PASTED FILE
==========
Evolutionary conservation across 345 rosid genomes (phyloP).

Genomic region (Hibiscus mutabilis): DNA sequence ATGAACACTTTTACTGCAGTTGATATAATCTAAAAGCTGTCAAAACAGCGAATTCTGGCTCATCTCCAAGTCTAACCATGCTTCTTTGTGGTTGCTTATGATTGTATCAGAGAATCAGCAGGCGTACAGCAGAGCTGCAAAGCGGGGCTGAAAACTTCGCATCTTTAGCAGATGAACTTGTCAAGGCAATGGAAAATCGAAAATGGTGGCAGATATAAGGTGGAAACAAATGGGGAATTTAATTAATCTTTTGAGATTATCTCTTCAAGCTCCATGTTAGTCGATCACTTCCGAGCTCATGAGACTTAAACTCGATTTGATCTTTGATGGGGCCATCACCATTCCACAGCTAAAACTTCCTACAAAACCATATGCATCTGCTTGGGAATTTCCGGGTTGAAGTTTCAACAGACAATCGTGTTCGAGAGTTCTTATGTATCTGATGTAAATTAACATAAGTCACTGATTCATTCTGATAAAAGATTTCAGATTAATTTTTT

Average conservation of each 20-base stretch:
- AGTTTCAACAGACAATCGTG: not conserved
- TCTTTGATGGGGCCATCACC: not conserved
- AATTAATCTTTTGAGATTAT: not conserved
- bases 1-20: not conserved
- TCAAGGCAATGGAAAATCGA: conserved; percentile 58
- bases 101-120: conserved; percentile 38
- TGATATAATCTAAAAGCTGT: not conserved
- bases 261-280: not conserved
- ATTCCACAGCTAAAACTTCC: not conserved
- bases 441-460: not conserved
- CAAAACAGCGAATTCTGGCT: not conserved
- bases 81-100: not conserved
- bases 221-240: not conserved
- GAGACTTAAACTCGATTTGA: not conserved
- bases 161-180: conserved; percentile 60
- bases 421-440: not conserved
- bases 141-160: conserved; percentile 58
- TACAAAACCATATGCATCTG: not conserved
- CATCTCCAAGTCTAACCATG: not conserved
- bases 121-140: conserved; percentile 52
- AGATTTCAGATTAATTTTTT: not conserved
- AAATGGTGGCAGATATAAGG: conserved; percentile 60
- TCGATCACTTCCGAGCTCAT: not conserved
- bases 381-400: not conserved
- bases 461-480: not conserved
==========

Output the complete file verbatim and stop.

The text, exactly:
Evolutionary conservation across 345 rosid genomes (phyloP).

Genomic region (Hibiscus mutabilis): DNA sequence ATGAACACTTTTACTGCAGTTGATATAATCTAAAAGCTGTCAAAACAGCGAATTCTGGCTCATCTCCAAGTCTAACCATGCTTCTTTGTGGTTGCTTATGATTGTATCAGAGAATCAGCAGGCGTACAGCAGAGCTGCAAAGCGGGGCTGAAAACTTCGCATCTTTAGCAGATGAACTTGTCAAGGCAATGGAAAATCGAAAATGGTGGCAGATATAAGGTGGAAACAAATGGGGAATTTAATTAATCTTTTGAGATTATCTCTTCAAGCTCCATGTTAGTCGATCACTTCCGAGCTCATGAGACTTAAACTCGATTTGATCTTTGATGGGGCCATCACCATTCCACAGCTAAAACTTCCTACAAAACCATATGCATCTGCTTGGGAATTTCCGGGTTGAAGTTTCAACAGACAATCGTGTTCGAGAGTTCTTATGTATCTGATGTAAATTAACATAAGTCACTGATTCATTCTGATAAAAGATTTCAGATTAATTTTTT

Average conservation of each 20-base stretch:
- AGTTTCAACAGACAATCGTG: not conserved
- TCTTTGATGGGGCCATCACC: not conserved
- AATTAATCTTTTGAGATTAT: not conserved
- bases 1-20: not conserved
- TCAAGGCAATGGAAAATCGA: conserved; percentile 58
- bases 101-120: conserved; percentile 38
- TGATATAATCTAAAAGCTGT: not conserved
- bases 261-280: not conserved
- ATTCCACAGCTAAAACTTCC: not conserved
- bases 441-460: not conserved
- CAAAACAGCGAATTCTGGCT: not conserved
- bases 81-100: not conserved
- bases 221-240: not conserved
- GAGACTTAAACTCGATTTGA: not conserved
- bases 161-180: conserved; percentile 60
- bases 421-440: not conserved
- bases 141-160: conserved; percentile 58
- TACAAAACCATATGCATCTG: not conserved
- CATCTCCAAGTCTAACCATG: not conserved
- bases 121-140: conserved; percentile 52
- AGATTTCAGATTAATTTTTT: not conserved
- AAATGGTGGCAGATATAAGG: conserved; percentile 60
- TCGATCACTTCCGAGCTCAT: not conserved
- bases 381-400: not conserved
- bases 461-480: not conserved